Atlanta’s secondary has seen its share of struggles this season. They’re without the services of Desmond Trufant – easily their best cornerback – so they’ve made do with increased workloads for guys like Jalen Collins, who has played very well. Rookie safety Keanu Neal has shown flashes, though he still gives up a number of big plays. As a unit they’ve done solid work – Ricardo Allen has been particularly effective in the postseason – but they haven’t faced anything quite like the New England offensive attack.

Advantage: Patriots

Special Teams

While the air of inevitability has worn away from Stephen Gostkowski, he’s still one of the best kickers around. His only miss this postseason has been an extra point attempt; he’s nailed all five of his field goal attempts. Punter Ryan Allen has put half of his points inside the 20 and minimized returns. Dion Lewis showed gamebreaking kick return work with 142 yards and a TD on four returns, while Julian Edelman has been OK on punts. Coverage has been a strength for New England, minimizing big plays on kicks and punts alike.

Falcons kicker Matt Bryant has made all three of his field goal attempts and gone nine for 10 on extra points. Punter Matt Bosher has dropped three of his five punts inside the 20 and had just one returned. Eric Weems has looked good as the primary kick/punt returner; he hasn’t broken any huge plays, but his general performance has been strong. Atlanta’s kick coverage has been fairly consistent throughout – that trend will likely continue.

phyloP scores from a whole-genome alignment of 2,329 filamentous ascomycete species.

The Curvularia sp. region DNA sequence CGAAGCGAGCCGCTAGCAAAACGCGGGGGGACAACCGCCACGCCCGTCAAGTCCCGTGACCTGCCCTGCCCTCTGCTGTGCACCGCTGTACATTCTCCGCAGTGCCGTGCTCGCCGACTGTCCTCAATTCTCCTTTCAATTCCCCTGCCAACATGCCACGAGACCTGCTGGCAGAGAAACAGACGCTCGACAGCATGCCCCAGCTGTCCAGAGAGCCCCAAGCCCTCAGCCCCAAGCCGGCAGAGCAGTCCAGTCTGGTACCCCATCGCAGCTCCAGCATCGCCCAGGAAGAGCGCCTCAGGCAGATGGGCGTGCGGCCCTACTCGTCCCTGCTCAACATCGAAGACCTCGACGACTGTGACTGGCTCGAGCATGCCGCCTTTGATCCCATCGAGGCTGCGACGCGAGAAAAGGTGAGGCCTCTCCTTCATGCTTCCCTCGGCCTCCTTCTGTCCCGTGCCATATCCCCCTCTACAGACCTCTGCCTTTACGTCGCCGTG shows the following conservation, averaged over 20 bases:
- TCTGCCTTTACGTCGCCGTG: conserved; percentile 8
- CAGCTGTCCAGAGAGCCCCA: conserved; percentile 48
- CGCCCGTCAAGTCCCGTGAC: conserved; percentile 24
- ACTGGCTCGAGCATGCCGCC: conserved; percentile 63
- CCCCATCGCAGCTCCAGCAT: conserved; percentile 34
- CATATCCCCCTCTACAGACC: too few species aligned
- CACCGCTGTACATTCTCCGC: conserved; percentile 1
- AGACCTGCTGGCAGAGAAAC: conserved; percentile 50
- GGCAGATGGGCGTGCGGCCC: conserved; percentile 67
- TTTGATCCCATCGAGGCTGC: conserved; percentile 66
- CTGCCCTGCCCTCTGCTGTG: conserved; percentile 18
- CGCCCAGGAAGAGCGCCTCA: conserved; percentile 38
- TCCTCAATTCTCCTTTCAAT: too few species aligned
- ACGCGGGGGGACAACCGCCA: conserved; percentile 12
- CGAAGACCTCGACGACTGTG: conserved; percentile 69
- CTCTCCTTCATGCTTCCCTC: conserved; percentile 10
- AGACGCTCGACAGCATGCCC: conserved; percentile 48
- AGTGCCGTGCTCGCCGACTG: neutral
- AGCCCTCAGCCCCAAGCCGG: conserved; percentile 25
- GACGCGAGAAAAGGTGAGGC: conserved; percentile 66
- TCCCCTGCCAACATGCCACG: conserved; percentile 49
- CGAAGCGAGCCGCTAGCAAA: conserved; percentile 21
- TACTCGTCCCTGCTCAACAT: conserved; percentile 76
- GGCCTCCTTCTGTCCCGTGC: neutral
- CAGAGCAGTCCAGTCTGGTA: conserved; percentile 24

Advantage: Push


Bill Belichick has been here before. He’s got a chance for a fifth ring and he didn’t climb that mountain accidentally. His understanding of the game remains astonishing. He also has a pair of quality coaching minds – Josh McDaniels on offense, Matt Patricia on defense – as his coordinators. The Patriots are one of the most well-coached teams in the league, ready to throw out all manner of unexpected wrinkles in an effort to catch the opponent off guard.

Dan Quinn is in just his second year at the helm in Atlanta. The turnaround has been rapid; his team was just 8-8 last year before making the leap this season. He’s also got a hotshot coordinator on his side – Kyle Shanahan has turned this Falcons offense into a point-scoring machine that landed a spot on a few all-time lists. Quinn has been here before as a coordinator himself, but never as the head guy. The pressure is on.

Advantage: Patriots


Ultimately, Super Bowl LI is going to come down to the defenses. Both of these teams are capable of scoring a ton of points – and likely will do just that. Whichever team’s defense proves most able to slow down the other’s high-powered offense will almost certainly win. It’s the best scoring offense against the best scoring defense on one side, but the key battle will probably be Atlanta’s defensive effort against the New England offense. Smart money says that the Falcons can’t quite do enough.

It’s always nice when the homer pick is also the correct one. Patriots win.

Final prediction: New England Patriots 35 – Atlanta Falcons 31

Stella’s bonus Kibbles and Picks prediction – Patriots 38 – Falcons 28